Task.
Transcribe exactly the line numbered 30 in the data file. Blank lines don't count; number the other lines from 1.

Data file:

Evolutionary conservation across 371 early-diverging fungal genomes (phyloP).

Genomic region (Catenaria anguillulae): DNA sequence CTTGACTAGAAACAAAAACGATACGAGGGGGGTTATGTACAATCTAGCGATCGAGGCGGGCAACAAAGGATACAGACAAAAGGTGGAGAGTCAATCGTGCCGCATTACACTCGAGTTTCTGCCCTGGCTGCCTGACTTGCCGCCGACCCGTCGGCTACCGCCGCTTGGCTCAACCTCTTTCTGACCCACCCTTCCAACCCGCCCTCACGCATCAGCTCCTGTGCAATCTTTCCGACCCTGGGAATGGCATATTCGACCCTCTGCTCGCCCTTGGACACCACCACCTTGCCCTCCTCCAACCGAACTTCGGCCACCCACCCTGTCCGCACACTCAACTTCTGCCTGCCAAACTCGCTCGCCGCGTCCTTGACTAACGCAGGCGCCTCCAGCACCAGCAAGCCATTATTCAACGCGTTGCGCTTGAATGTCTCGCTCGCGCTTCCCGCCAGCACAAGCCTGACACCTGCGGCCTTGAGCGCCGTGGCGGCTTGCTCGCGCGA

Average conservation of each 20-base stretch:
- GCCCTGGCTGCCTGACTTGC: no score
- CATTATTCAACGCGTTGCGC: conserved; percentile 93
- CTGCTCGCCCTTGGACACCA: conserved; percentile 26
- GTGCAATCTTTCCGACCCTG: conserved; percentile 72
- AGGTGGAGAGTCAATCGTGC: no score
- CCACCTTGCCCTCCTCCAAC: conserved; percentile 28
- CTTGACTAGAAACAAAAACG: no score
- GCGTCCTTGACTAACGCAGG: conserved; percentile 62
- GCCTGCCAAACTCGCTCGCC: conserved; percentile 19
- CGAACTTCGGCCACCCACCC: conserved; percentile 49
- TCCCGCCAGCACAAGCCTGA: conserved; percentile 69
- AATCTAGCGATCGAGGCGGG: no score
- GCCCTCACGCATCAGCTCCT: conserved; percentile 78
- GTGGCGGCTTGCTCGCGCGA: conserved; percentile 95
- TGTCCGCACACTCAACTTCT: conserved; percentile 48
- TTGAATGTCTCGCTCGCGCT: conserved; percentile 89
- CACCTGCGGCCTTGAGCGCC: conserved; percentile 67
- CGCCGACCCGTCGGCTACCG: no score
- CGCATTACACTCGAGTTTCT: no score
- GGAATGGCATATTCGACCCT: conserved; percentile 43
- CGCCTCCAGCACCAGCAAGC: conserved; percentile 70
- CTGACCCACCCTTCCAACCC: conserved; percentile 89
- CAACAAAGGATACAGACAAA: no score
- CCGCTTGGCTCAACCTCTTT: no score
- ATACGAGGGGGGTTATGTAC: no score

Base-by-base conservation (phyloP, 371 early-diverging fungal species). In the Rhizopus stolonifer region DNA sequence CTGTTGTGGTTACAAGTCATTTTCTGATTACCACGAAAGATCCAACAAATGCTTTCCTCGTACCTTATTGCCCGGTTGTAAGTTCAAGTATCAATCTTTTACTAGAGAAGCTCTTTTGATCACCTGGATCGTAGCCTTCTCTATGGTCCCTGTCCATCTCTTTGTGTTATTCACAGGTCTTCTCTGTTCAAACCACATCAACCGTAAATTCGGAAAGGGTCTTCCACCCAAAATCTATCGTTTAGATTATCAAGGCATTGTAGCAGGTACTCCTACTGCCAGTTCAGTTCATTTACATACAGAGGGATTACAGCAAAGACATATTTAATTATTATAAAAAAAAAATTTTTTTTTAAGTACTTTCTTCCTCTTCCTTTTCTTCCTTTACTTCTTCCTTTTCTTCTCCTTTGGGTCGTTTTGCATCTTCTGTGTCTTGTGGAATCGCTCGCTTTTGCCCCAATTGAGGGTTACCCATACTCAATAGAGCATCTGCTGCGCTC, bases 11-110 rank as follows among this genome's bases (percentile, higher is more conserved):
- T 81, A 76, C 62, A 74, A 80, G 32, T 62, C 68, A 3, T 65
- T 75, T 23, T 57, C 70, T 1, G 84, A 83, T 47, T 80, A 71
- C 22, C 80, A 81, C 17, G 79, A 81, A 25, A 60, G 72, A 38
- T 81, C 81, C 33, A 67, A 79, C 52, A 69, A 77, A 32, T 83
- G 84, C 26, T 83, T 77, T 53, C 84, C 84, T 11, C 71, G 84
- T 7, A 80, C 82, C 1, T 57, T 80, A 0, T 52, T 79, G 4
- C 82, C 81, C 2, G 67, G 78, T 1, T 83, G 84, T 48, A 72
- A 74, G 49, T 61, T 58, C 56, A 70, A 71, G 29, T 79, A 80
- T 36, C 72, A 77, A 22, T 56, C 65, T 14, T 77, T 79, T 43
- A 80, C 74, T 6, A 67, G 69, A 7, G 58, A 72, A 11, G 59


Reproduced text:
- T 81, A 76, C 62, A 74, A 80, G 32, T 62, C 68, A 3, T 65